Optimising reservoir operations

8 November 2019

Filling period performance may impact the acceptability of new dams in large systems. If release rules are allowed to change during system expansion, performance improves but not updating rules during expansion can lead to 25% losses in financial benefits. New research, using the Blue Nile as a case-study, demonstrates how evolving operating rules during multi-reservoir system expansion and planning can increase the ability to identify best performance plans

Meeting growing food and energy demands in many regions will require the expansion of water resources infrastructure. Planning the expansion of multi-reservoir systems is a complex task but, as Robel T. Geressu and Julien J Harou claim in new research, the ability to change operating rules during expansion is often overlooked.

In their paper called “Reservoir system expansion scheduling under conflicting interests” published in Environmental Modelling and Software, the authors investigate the impact of allowing different extents of reservoir rule changes during multi-reservoir system expansion on design recommendations and their scheduling over time.

“The paper shows that operating rules of interdependent reservoirs should ideally change during new reservoir filling to accommodate its impact on inflow to other reservoirs and improve performance,” they state.

In some multi-reservoir systems, the greatest hindrance to further development is their downstream impact during the period when new reservoirs fill, which can last several years.

“New reservoirs in a river reach could also impact other new reservoirs downstream of them depending on the relative position, scale, and sequence of new infrastructure implementation. Delayed filling and excessive downstream impact can make dam projects financially infeasible and politically unacceptable,” Geressu and Harou write.

The proposed approach investigates the development of new reservoirs on the Blue Nile, and takes the filling period of dams into consideration

The largest tributary of the Nile River which contributes more than half of the annual Nile flow at the High Aswan Dam, the Blue Nile River basin hosts large potential for hydropower production in Ethiopia. However, because of long-standing disputes on water use rights in the Nile basin and Ethiopia's lack of capacity to self-finance large projects, the basin remains under-developed.

According to the authors, the Blue Nile presents an interesting case for evaluating multi-reservoir system investment scheduling because of the number of proposed reservoirs still on the drawing board, their large sizes, and their close-proximity which requires consideration of the impact of flow attenuation by upstream dams on downstream ones.

In this study, alternative scheduling options are assessed considering the reduction in downstream flow in filling periods. The study investigates best options (choice of reservoirs, the timing of their activation, and their operating rules that adapt to system expansion) for various balances of benefit from new reservoirs and their downstream impacts.

The study evaluates the impact of alternative problem formulations on decision support and trade-offs between conflicting performance of interest to upstream and downstream countries. Visualising the benefits and impact of alternative plans and performance trade-offs of the best plans can help foster understanding and help parties negotiate benefit sharing. However due to limited number of future hydrological projections, the results of this study is “meant to demonstrate the approach rather than guide actual infrastructure development decisions”.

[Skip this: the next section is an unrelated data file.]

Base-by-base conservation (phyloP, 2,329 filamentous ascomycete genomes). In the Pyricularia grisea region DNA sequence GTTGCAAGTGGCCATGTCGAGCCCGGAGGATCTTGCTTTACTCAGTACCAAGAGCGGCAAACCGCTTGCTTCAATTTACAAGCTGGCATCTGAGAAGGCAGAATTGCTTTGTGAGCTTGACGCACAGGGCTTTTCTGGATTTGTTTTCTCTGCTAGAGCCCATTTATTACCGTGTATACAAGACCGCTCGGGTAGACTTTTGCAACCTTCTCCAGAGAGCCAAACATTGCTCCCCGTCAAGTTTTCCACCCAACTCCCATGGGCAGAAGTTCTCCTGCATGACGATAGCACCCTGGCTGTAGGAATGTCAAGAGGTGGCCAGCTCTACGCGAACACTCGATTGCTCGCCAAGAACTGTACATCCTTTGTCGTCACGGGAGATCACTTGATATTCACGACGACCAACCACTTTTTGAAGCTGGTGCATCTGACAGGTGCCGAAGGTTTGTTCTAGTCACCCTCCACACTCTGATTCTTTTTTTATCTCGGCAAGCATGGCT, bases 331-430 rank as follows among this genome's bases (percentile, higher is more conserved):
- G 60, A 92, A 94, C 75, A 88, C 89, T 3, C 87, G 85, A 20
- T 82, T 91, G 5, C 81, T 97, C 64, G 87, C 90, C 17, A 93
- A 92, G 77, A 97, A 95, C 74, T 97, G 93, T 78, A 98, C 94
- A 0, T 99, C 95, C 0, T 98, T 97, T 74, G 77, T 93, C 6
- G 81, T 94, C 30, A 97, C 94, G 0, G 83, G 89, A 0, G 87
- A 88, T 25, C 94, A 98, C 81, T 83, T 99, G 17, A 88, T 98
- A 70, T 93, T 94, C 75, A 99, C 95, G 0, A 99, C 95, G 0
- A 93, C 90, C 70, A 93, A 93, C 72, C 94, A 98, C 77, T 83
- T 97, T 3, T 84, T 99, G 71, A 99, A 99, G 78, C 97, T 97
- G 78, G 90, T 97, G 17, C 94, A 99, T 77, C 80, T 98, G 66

Optimised operations

In their conclusions, the authors say their approach is demonstrated using the Blue Nile hydropower reservoir system, identifying dam activation schedules that achieve efficient trade-offs for various conflicting objectives including discounted net benefits, reliable downstream releases and energy generation. Multi-reservoir system expansion scheduling formulations with three different levels of operating rule responsiveness to expansion are compared for performance and computational requirements. Results show benefits increase when release rules change as the multi-reservoir system expands, with failure to optimally adapt operating rules loosing up to 25% of net present value.

The proposed scheduling approach enables planning without having to depend on initial assumptions about filling rate, operating rules, sequence of implementations and future priorities (how reservoirs may be operated in future).

Results show that assessing the scheduling of reservoirs assuming fixed operating rules overestimates the compromises required in agreeing on a rate of dam filling. Optimising operating rules for each reservoir and for each unique system expansion stage reveals the best compromise designs (ie whether a change in physical or operating rule design is needed to minimise impact and maximise benefits).

While increasing the detail with which operating rule flexibility is represented is computationally costly, it allows a more accurate identification of efficient development plans and reveals less dramatic trade-offs between performance objectives of upstream and downstream stakeholders.  

As Geressu and Harou conclude: “Failure to consider the coordinated use of a multiple reservoirs achieved through re-operation of rules as the reservoir systems expands under-estimates benefits and could lead to suboptimal design recommendations.”

Reservoir system expansion scheduling under conflicting interests by Robel T.Geressu and Julien J.Harouba. Environmental Modelling & Software. Volume 118, August 2019, Pages 201-210. https://doi.org/10.1016/j.envsoft.2019.04.002

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